Well, what does it mean to destroy America? Is it to actually explode the whole continent literally? If that was how Bin Laden thought of it, then he is one stupid guy to think just one terrorist attack would destroy a whole continent. So if this is not the case, then what is it? Well, what embodies America? What makes it different from other nations? The answer is that we have a constitution, we have rights that are actually recognized, and that those rights are actually respected. To destroy America, then, would mean to take away these rights.

Overall, this is perhaps what Bin Laden wanted. And it sure is coming true, given all this spying. That’s one right taken away- the right to privacy. In fact, other rights have been also been violated, too- the torture of terrorism supsects, the targeting of Muslim Americans, etc. Man, Bin Laden is sure cackling delightfully in his afterlife.

Of course, now the question is this: which is more important- constitutional rights or national security? Let’s compare the costs of these two, in general for America. Let’s say we lean to constitutional rights. There will perhaps be more terrorist attacks. But would you say terrorist attacks are that bad? For the individual, yes, but for America as a whole, I actually find it quite positive. I mean, look at the aftermath of 9/11. America saw a sense of patriotism that hadn’t been seen for a long time.

Now, what happens if we lean to national security? There will be more violations of constitutional rights. You might say what’s the big deal, but let me show you. Remember Hitler? During his rise to power, the legislature decreed that because of a national emergency of the various nations posing a threat to Germany, they would grant Hitler unprecedented power for four years, and he could overpower the constitution. Later, they extended that to four more years, then another four more years, but essentially it said that Hitler could do whatever he want for the rest of his time in office. In other words, Hitler could disavow all constitutional rights and do whatever he wanted. Now, we all know what happened: Hitler exploited this and Germany became the infamous Nazi Germany and the national emergency was all an excuse.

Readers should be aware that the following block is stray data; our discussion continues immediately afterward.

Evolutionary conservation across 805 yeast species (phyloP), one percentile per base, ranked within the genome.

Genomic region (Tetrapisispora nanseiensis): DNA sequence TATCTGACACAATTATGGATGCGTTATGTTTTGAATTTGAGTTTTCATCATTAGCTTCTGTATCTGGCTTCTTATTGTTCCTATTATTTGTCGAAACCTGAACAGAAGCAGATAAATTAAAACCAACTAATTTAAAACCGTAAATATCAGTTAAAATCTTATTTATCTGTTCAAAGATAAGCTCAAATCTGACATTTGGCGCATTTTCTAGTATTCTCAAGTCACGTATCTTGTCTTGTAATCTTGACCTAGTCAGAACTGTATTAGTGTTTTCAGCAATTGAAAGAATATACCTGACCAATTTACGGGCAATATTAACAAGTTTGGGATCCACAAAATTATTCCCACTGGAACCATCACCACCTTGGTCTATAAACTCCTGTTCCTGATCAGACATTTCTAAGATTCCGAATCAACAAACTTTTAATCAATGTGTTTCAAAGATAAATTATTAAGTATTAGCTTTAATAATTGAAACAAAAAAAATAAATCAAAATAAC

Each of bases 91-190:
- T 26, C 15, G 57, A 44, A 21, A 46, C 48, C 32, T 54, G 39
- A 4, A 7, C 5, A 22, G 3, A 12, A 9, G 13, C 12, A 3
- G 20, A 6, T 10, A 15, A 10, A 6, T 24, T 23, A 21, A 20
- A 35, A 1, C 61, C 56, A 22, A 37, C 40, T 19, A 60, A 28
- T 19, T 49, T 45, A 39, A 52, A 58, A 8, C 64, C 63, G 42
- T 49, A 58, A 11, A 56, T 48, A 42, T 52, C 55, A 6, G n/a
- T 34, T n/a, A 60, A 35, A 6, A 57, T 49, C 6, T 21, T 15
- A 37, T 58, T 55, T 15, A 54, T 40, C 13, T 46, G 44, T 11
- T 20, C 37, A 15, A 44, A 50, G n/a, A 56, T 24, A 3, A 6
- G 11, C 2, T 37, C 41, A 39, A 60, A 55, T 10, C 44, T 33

This is reminding me of America’s current situation. Because of a the 9/11 national emergency, the government could be granted unprecedented power over the constitution, such as spying on private conversations, torturing terrorist prisoners, etc. If we continue on this trend, it is possible that more rights will be disavowed, and perhaps even the whole constitution, all because of a national emergency. Politicians will exploit this so-called national emergency to encroach on more rights so they can have more power. America might even become an authoritarian state like Nazi Germany- in other words, sort of like a police state, in which all citizens are being watched and have to do what the government constrains them to do. I don’t know about you, but I don’t want America to be like Nazi Germany. To me, the costs of this is much more serious than the costs of a few terrorist attacks. Because America won’t be America anymore.

Overall, leaning to constitutional rights is perhaps the better decision. If we lean the other way, then Bin Laden has won.